What do you want him to remember when the door opens?
You could imagine this to be a short trip or a longer trip, depending on the elevator speed, and how comfortable you are with the topic.
Blogs have been around a long time, and they certainly have evolved. They are the most time- and effort-intensive for companies that are still very much strapped for resources and want fast results.
So I thought we should explore what an elevator pitch would look like with some of the individuals who have had those conversations with CMOs in close quarters.
In the order received.
Here's why corporate blogs rock:
1. They give you great traffic. Jason Falls explains this in a case study he featured that shows that a LOT of visits to a specific corporate blog came via search.
2. They humanize your business. Want your business to appear more approachable? Don't write in the traditional press releases of old. Blogs are intended to be a little more personable. Done well, blogs have the amazing potential to connect customers and prospects with a business that shows that they care about their community.
Corporate-speak doesn't work anymore.
Look, blogging is just a tool, it's not a strategy. That said, it may be the most powerful publishing tool to communicate regularly with your customers and prospects. Smart blogging gets you found in search engines, can be the backbone of your social media strategy and may even help your employee motivation and turnover issues.
Finally, the only thing worse than not having a blog is having one that doesn't add to the conversation (just sells) and having one that is never updated. So, absolutely don't start a blog if you aren't going to seriously put some resources behind it.
Real interactions with real human beings. Blogs allow you to speak and create content in a human voice and drive it home through conversation. Most brands are looking for a semblance of community development in their marketing mix, well there is no community without a conversation first and a corporate Blog is a great way to highlight that voice, your originality and the people you work with and for.
You know all the things we take for granted here? Our processes and ways of doing things? It all seems routine and boring to us, but customers now want to see the sausage being made. They're fascinated not by what we do, but by HOW we do it. Blogging is like Nintendo Wii. Our customers can see what goes on here, and be entertained and informed, and they can also interact with us at the same time.
Also, every bit of writing, every photo, and every video we add to the blog will be found by search engines, and will bring more visitors to our Web site forever, like an information annuity. And it costs almost nothing, except for our time.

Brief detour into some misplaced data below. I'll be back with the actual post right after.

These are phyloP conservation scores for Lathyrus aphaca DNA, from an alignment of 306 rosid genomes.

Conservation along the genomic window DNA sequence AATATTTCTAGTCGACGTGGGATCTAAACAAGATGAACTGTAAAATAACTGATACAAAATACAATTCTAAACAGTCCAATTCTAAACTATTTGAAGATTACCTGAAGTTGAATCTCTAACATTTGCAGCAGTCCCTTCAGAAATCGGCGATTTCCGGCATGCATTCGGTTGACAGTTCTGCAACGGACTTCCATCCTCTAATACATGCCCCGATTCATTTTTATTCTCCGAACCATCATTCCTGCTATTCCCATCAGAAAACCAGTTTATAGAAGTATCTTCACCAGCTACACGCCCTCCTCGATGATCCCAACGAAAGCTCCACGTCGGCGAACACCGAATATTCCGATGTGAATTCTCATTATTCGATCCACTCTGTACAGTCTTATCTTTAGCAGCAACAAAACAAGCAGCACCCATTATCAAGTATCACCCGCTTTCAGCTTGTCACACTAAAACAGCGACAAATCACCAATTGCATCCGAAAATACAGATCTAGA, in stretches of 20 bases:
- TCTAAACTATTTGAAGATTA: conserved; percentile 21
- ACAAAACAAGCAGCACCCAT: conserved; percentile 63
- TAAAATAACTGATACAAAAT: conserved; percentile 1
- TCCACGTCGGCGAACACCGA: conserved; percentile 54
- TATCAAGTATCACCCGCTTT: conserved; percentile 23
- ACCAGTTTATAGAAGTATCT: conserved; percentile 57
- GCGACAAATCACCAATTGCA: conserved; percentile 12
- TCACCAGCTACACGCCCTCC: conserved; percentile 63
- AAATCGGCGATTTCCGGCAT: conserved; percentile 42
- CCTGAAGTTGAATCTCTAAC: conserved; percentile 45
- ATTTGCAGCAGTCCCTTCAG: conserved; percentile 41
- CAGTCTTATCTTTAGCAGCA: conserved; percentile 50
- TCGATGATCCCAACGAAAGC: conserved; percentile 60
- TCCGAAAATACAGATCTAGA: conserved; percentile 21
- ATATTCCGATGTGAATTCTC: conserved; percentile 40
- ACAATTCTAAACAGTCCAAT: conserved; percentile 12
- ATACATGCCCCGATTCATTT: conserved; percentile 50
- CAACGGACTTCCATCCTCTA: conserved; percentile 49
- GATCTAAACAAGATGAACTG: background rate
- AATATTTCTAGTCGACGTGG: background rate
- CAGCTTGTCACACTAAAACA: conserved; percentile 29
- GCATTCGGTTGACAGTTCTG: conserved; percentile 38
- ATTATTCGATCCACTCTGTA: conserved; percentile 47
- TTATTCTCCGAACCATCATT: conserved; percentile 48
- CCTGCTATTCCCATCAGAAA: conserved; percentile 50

You may have heard about this blogging thing. It has enabled giant companies to humanize themselves, connect with consumers and stakeholders, revitalize their customer service practice, create their own news channels and respond to crises on their own turf. It has risks, sure. Humans are humans, and employees could post misguided, inflammatory or just plain stupid things on a corporate social media channel.
But now that the social movement has humanized companies, 93 percent of social users expect a company to have a presence in social media (Cone, September ’08). While the ROI may seem squishy, the opportunity cost of not participating in a conversation already happening about your brand clearly outweighs the risk.
And while you may be tempted to ghostwrite or outsource your corporate blogs and social network profiles to just to do “something,” I implore you to keep things genuine, internal and authentic. That’s what being human is all about.
Blogs are a repository for the mission and vision of your company. It is the place where thought leadership, expertise, passion, and differentiation can transcend bias to inspire those seeking insight, direction, and perspective.
It's not what we say about us that counts as much as what people hear and in turn say about us. Let's give them something to talk about...
Beyond impressions, blogging empowers us to leap into the realm of interaction with potential customers so that when they begin shopping for what we have to offer, or move naturally down into the "prospect" zone of the sales funnel and adopt a purchase mindset, they have already accumulated a number of positive experiences with our brand and its representatives.
Blogging is one of the best ways for your customers to get to know your brand on the inside. It's a great opportunity to engage with them to build a stronger community, to exhibit thought leadership, and to offer customer relations, through direct and open communication.
Blogging allows the people inside of the corporate walls to show their human side and to use their own unique voices. When customers interact with the people in your company they may feel closer to your brand, just by the nature of the conversations and for the meaningful information they receive.
Blogging requires stamina, passion for a topic, the ability to write well and to see opportunities beyond a company product or service -- for example, helping solve industry problems -- and time. In a corporate setting, it also needs support from the organization, both culturally, and physically. Half of the battle is often selling the value of it.
Thanks especially to the group who made time on a holiday weekend so you could have some thought starters for your CMO. How's your elevator pitch about blogs these days?